Orthodox Christians around the World are celebrating the Resurrection of Jesus Christ
New York.- By Vicki James Yiannias
As always, there was a mounting excitement during Holy Week, Μεγάλη Εβδομάδα, leading up to the Ανáστασι—the Resurrection, an anticipation of something extraordinary about to happen, something totally inclusive. outside the everyday world, yet so much of this world.
The great anticipation that was building from sunset to the stroke of midnight, when the new flame was either struck in the altar, or the priest lit his candle from the perpetual lamp kept burning there with the Holy Flame, the Αγιο Φως pierced the tomb-like darkness of the church, Then the sweet command, “Δεύτε λάβετε φως, “Come receive the light from the unwaning light, and glorify Christ who rose from the dead” followed by the joyful shout of what are perhaps the two most resounding words you will ever hear in your life: Χριστὸς Ανέστη! Christ is Risen! Everyone, as if one unit, was part of the revelation, confirming the reality of Christ’s victory over death.
Even some who don’t attend church regularly attended the churches; as always there are some non-Orthodox, who having been brought by Orthodox Christian friends at one time and continue to be drawn every year to the beauty and mystery of the experience; the Byzantine chanting, the golden robes, the incense and candles and then the dark moment of mystery before the blaze of light from the altar.
As each person lit the next person’s candle, or λαμπάδa, with his flame, saying Χριστὸς Ανέστη! and received the response, “Αληθώς ανέστη” “Truly He has Risen!”, or “Αληθώς O Κυριοs!” “Truly the Lord!”, an unbroken swoosh
of light spread like wildfire, as the most joyful and triumphant hymn of Eastern Orthodoxy, the Χριστὸς Ανέστη, resounded through the church and candles tracedthe sign of the cross in the air. “Χριστὸς Ανέστη, εκ νεκρών, θανάτω θάνατον πατήσας, και τοις εν τοις μνήμασι ζωήν χαρισάμενος. Christ is Risen from
the dead, trampling down death by death, and to those in the tombs bestowing life.” Then in some churches the priest and congregation holding their λαμπάδες were able to go outside.
At around 2:00 a.m. in the morning, after the liturgy that follows the Ανáστασι, it is a goal to keep your λαμπάδa lit until you get home—a challenge, or in many casesan impossibility, considering the necessity of using mass transportation—to make a cross over the doorway and light the καντήλι–the lamp that lights the εικονοστάσι,the icon niche—so thatits powers of protection bring blessings on the house for the following year.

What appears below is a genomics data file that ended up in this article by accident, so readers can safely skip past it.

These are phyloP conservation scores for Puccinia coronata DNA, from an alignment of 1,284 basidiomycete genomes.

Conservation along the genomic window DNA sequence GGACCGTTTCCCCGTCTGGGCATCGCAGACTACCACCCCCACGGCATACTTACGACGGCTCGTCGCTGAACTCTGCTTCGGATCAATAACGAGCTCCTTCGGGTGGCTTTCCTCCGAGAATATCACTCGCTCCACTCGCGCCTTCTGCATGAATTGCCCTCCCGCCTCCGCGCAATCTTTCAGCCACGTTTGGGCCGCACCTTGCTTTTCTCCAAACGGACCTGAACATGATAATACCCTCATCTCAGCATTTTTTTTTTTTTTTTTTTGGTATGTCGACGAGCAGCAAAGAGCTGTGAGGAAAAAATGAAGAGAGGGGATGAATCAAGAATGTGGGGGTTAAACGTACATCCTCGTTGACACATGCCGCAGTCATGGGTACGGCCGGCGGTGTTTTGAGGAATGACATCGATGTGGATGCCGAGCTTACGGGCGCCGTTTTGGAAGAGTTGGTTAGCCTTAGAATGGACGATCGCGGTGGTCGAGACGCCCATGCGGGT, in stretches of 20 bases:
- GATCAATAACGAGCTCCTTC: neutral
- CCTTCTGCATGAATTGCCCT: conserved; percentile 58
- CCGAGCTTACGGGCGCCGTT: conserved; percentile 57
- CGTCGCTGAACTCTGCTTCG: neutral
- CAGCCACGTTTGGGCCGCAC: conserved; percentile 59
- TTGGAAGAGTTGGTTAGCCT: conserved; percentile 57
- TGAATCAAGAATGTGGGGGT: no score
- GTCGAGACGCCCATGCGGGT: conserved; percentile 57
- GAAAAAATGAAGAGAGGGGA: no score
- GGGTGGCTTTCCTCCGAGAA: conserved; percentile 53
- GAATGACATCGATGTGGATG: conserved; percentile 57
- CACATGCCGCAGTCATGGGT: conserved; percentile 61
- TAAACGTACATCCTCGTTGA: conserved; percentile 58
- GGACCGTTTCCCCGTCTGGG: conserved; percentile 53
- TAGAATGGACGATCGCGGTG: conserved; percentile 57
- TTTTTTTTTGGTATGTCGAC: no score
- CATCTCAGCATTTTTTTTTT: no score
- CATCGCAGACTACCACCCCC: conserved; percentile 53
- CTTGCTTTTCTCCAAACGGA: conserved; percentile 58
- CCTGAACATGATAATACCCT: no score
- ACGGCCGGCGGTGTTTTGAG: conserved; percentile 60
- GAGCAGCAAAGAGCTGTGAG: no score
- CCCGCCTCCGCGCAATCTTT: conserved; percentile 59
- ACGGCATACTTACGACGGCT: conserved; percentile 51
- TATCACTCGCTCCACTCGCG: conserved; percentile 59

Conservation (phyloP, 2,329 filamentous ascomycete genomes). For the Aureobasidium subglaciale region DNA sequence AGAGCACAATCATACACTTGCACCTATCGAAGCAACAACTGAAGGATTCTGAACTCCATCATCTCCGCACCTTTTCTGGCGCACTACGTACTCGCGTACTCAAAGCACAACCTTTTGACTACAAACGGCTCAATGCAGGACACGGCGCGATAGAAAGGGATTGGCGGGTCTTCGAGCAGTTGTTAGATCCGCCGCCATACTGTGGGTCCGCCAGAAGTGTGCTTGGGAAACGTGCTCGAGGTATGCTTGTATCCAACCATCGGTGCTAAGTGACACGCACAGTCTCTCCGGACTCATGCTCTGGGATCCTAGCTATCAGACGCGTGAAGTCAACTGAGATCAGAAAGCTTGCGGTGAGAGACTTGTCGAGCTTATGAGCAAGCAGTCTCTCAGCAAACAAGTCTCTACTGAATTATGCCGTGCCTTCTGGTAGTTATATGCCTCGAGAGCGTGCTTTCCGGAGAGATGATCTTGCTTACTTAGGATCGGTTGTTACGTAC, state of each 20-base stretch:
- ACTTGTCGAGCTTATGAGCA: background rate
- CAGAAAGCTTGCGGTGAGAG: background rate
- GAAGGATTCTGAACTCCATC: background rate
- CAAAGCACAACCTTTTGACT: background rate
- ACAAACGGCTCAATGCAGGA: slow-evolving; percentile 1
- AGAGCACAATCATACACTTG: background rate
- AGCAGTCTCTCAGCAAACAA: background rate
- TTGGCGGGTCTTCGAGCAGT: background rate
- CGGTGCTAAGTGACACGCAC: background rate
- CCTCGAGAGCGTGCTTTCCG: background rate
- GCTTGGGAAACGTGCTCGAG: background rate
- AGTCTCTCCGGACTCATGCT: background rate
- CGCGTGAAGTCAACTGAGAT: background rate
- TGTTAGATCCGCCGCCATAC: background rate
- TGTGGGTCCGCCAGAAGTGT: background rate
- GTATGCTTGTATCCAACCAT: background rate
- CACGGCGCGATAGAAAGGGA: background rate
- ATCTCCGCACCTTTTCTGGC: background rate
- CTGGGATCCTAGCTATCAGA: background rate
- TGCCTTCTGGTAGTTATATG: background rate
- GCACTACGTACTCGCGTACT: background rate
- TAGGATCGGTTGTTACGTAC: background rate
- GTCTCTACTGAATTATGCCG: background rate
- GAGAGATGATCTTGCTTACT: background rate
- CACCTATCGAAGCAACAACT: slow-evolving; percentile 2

After the Ανáστασι, the Great Fast was broken, either with the congregation or with families at home, with awaited traditional foods like μαγειρίτσα, feta, olives, τσουρέκι–the shiny-crusted sweet bread of Pascha crowned with a hardboiled egg dyed blood-red symbolizing the spilt Blood of Christ and the promise of eternal life, and more red eggs to crack together end to end (said to celebrate the opening of the Tomb of Christ) with a “Χριστὸς Ανέστη!”
The Holy Flame, symbolizing Christ, the Light of the World, burning once again after having died, is so powerful among Orthodox Christians that sometimes, in the Church of the Holy Sepulcher in Jerusalem (where the practice of the reception of the Holy Fire has its origin—said to have been 1,200 years ago), people have been trampled in their fervor to be the first to receive it. This ritual, the Ceremony of the Holy Light at the Holy Sepulcher on Holy Saturday, celebrated by the Greek Orthodox Patriarch of Jerusalem, tens of thousands of faithful pilgrims, from around the world and from the Holy Land, each clutching a bundle of 33 slender wax tapers representing the years in Christ’s life. A visitor to the Holy Sepulcher describes this suffocating crush as panic-inducing, his main concern being his elderly mother, accompanying him. Many men, he said, were riding the shoulders of others to have an advantage.
Close enough to see, the visitor described the Ceremony of the Holy Fire, which began with the extinguishing of all the vigil candles in the Edicule, the small chamber of the Holy Sepulcher, as well as those in the surrounding Church of the Resurrection. The Tomb was checked by guards to confirm there was no igniting material, and sealed the Tomb so no one could enter.
The Patriarch in splendid garb, and clergy then entered the Holy Sepulcher singing hymns, and circled it inside three times, symbolizing Christ’s three-day entombment. After he was searched to confirm he carried no lighting implements, the Patriarch was shut in the Tomb, while the people recited “Lord Have Mercy” many times.
Suddenly, the Patriarch emerged from the Tomb holding in his hands two blazing bundles of candles that had spontaneously ignited, and there waa pandemonium, a sort of frenzy, with shouts of “Christ is Risen, as the crowds surged forward joyously to receive the light.
Sir Charles Warren, the Welsh archaeologist (b.1840), who excavated under the Dome of the Rock, in his book, Underground Jerusalem,in the chapter titled “Holy Fire” (which he witnessed several times and was of great interest to him) writes “What is that fire?”, then answers the question himself: “What is that fire which on Easter-eve lights up the lamps in the Holy Sepulcher?…That a miracle attends the ceremony, there cannot be a doubt.” And later, “At last there is a feeling that the fire is at hand, masses of tow [candles] are thrust forward, a flash at the opening is seen, the tow [candle] is lighted…In a moment, as though by magic, the fire extends itself in all directions.”
Even though was he was an Anglican, Warren he did not doubt the miracle of the “descent of the Holy Fire” which came through the opening of the dome of the Holy Sepulcher and flooded the entire Church of the Resurrection with light.